Having pitched nine consecutive quality starts to begin the season, Oswalt's trade value couldn't have been much higher. He raised it to another level Wednesday after throwing eight scoreless innings to beat the Milwaukee Brewers, 5-0, at Miller Park in the Astros' first shutout of the season.
Oswalt (3-6), making his first start since it became public he had requested a trade, broke a four-game losing streak by holding the Brewers to four hits -- three doubles and a single -- and striking out nine batters. He struck out each spot in the Milwaukee batting order once.
"He was in control the whole way, and he was able to throw all his pitches for strikes and move the ball around the zone," Astros manager Brad Mills said. "That was fun to watch. His mound presence and everything else was outstanding, and I think he answered a lot of questions from a lot of people."
Rumors about where Oswalt might wind up have run rampant in recent days, and Texas Rangers president Nolan Ryan even called the Astros to gauge their interest, though the Rangers won't be prepared to do anything until their ownership situation is resolved.
The players haven't let the speculation bother them.
"What can you do?" Astros left fielder Carlos Lee said. "That's his decision, and either good or bad, he's still our teammate. If he stays or he goes, we can't worry about that."
As far as Oswalt is concerned, he wasn't about to let the off-the-field developments serve as a distraction either.
"I'm going to try to do my job every time I go out," Oswalt said. "It doesn't affect me. The guys came out and gave me the lead, and I was able to hold onto it."
Leads have been few and far between this season for Oswalt, who entered the game with the worst run support in the National League. The Astros broke out for five runs through five innings, which were the most runs they've scored this year in a game Oswalt has started.
"The first three innings, my mechanics were a little bit off and we got some runs, and I was worried about giving them up," Oswalt said. "I kind of caught my mechanics in the fourth and was able to hold them off and hold onto [my mechanics] until the eighth."
The win is the 140th of Oswalt's career, putting him four shy of tying Joe Niekro for the club's all-time lead. He's the first Houston pitcher to begin the season with 10 consecutive quality starts since Bob Knepper in 1988. The club record is 11.
"He's one of the greatest pitchers right now," said Milwaukee center fielder Carlos Gomez, who went 0-for-4 with a strikeout. "Today, he was really aggressive. I had four at-bats against him, and he never hung a pitch."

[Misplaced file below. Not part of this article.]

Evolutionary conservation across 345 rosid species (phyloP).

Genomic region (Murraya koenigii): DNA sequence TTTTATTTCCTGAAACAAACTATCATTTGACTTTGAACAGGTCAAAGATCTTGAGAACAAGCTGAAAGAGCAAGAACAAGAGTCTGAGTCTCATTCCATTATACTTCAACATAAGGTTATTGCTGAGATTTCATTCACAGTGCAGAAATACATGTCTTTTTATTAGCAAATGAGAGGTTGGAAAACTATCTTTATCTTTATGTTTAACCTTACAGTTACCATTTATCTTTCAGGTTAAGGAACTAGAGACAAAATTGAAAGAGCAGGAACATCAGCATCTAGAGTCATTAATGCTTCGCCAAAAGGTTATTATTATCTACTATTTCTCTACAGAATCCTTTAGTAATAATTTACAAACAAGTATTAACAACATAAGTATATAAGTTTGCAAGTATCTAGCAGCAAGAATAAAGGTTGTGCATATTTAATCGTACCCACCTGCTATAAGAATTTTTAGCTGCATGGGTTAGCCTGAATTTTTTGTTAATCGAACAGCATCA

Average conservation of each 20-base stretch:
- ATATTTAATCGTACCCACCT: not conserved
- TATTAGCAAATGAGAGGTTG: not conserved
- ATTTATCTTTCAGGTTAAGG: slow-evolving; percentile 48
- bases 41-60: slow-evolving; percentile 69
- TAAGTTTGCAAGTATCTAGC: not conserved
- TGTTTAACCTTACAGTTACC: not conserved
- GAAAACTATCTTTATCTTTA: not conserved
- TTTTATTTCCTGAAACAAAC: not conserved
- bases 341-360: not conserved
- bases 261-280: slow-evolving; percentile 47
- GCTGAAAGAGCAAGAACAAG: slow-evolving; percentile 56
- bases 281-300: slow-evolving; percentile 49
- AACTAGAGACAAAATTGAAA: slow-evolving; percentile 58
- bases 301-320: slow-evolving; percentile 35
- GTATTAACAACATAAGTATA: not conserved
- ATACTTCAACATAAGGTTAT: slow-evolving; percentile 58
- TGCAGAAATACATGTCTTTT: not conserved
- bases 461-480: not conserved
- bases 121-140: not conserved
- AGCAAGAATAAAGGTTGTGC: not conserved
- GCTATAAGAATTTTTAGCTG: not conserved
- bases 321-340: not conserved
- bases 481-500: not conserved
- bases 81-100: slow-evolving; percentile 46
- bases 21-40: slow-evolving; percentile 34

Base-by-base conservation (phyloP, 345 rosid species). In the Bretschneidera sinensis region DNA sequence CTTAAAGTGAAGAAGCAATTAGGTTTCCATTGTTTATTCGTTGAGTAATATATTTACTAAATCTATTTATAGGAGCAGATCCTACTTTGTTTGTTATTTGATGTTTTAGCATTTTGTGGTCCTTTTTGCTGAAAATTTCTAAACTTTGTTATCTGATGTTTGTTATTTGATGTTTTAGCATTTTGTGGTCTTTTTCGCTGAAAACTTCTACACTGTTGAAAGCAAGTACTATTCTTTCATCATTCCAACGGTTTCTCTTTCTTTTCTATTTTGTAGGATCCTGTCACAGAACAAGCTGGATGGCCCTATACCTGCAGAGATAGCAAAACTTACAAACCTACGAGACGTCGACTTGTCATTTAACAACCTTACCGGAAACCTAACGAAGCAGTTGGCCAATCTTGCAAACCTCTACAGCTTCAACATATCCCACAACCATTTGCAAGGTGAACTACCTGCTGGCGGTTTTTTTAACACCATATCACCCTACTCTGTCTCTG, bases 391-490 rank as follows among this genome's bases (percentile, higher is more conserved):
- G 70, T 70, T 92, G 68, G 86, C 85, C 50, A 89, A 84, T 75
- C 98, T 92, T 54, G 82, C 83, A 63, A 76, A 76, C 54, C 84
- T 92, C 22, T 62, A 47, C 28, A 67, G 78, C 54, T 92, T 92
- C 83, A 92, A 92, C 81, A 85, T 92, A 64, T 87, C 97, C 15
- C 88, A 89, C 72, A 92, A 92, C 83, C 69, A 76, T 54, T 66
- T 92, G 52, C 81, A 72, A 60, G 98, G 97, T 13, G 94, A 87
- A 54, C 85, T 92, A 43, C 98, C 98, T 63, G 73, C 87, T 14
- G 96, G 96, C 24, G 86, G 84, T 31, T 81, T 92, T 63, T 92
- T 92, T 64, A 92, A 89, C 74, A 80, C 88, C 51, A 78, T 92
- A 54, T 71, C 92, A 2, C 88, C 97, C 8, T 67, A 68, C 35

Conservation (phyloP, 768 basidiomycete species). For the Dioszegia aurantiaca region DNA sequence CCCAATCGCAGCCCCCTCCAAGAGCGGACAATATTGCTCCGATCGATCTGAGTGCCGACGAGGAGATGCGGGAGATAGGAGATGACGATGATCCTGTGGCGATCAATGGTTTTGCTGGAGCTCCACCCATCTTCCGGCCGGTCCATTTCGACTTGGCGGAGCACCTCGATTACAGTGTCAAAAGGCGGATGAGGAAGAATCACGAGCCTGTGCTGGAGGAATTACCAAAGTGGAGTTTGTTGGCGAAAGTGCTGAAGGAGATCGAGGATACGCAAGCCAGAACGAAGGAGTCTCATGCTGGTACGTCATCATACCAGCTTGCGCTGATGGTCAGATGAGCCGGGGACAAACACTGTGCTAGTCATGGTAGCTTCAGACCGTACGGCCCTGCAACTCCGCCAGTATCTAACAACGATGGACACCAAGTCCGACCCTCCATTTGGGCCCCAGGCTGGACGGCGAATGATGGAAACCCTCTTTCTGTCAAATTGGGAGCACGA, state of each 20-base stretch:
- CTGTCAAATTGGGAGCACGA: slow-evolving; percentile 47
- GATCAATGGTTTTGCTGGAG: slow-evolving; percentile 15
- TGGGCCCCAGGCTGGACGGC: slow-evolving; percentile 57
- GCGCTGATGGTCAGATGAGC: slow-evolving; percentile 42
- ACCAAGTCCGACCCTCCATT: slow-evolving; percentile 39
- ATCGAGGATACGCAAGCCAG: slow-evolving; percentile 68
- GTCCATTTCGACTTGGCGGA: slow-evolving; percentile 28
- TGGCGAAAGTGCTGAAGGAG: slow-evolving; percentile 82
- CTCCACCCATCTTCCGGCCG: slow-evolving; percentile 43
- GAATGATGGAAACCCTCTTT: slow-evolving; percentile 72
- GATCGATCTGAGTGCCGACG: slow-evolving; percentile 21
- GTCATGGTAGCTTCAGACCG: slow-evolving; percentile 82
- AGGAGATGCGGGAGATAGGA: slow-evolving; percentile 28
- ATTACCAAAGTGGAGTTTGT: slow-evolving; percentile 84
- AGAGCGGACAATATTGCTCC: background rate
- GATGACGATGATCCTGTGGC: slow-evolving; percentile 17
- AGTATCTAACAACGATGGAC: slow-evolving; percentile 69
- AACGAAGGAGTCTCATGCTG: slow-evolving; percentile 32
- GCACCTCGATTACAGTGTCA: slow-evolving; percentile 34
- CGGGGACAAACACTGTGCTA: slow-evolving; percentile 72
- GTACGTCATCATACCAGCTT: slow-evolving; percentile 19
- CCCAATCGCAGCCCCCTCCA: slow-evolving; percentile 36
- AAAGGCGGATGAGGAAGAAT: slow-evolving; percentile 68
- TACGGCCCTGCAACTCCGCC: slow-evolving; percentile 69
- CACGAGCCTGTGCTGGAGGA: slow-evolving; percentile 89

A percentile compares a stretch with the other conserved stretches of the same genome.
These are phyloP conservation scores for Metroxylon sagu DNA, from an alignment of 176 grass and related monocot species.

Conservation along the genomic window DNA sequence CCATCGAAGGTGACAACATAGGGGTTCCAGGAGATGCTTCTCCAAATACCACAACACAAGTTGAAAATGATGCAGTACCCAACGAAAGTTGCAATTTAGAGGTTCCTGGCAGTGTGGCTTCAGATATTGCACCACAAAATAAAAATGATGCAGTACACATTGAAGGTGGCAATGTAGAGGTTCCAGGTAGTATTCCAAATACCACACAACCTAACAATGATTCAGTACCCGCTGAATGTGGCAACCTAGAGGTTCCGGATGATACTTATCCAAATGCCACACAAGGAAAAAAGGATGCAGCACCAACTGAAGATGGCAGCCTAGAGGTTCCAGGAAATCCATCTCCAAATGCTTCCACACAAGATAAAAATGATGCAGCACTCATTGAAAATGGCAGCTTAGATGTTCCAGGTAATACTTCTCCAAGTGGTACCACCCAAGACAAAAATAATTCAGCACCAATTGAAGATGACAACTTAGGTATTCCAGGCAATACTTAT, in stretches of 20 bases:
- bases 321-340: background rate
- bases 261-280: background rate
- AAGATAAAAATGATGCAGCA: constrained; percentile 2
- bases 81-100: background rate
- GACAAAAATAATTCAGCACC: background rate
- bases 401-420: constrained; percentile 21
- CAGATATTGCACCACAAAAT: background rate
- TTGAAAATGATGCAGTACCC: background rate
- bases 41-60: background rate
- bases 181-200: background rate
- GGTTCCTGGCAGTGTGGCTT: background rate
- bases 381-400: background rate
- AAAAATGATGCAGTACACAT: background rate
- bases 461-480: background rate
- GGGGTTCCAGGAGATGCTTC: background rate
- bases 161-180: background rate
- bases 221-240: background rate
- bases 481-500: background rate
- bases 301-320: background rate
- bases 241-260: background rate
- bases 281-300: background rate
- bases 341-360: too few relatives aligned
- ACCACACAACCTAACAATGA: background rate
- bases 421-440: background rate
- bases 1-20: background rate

The heart of the Astros' batting order -- Hunter Pence, Lee and Lance Berkman -- went a combined 7-for-12 with four RBIs. Shortstop Tommy Manzella had a pair of hits, and Michael Bourn and Jeff Keppinger each had a hit and a run scored.
"Roy went out there and had another strong performance, and it was nice to give him some runs and get him a win," Lee said. "We haven't taken advantage ... every time he goes out there, he keeps you in the game and allows one or two runs. We haven't been able to accomplish anything. This is the beginning of something, and hopefully we can move in the right direction."
The Brewers never had a runner reach third base despite a two-out double in the first by Ryan Braun, a leadoff double in the fourth by Braun and a one-out double in the seventh by Corey Hart. In the fourth, Oswalt walked Prince Fielder after Braun's double to put two runners on with no outs, but he struck out the next three batters and seven of the next nine.
"I don't ever really try to get strikeouts," Oswalt said. "You try to throw a quality pitch with two strikes, and sometimes when you get a lead, you get a little more freedom with your arm and you're not thinking about them getting back in the count, going 2-2, 3-2. You're able to throw some pitches in the strike zone and let them get out."
Bourn led off the game with a walk against Brewers starter Chris Narveson (4-2) and scored from second base on a two-out infield single by Lee. The ball was hit back up the middle and fielded behind second base by Rickie Weeks, whose throw home was late. Bourn picked up the sign from third-base coach Dave Clark and never stopped running.
"I had a feeling it didn't get through," Bourn said. "I peeked to see where the ball was coming [to the plate] so I knew where to go, and I'm glad I did because Lance didn't happen to get back there to tell me which way to slide, and I knew which way to slide to get around the catcher."
The Astros took a 3-0 lead in the third when they strung together four consecutive hits, including an RBI double by Pence and an RBI single by Lee. Bourn made it 4-0 in the fourth with a run-scoring single, and Berkman's RBI single in the fifth made it 5-0.
"We got them early and it gives you a little bit more freedom to throw different pitches in situations, whereas when you have a little bit tighter ballgame, you throw your two top pitches," Oswalt said. "I felt pretty decent every start, and in crucial situations when you get guys on in scoring position, I've been able to throw quality pitches and get out of it."
Brian McTaggart is a reporter for MLB.com. This story was not subject to the approval of Major League Baseball or its clubs.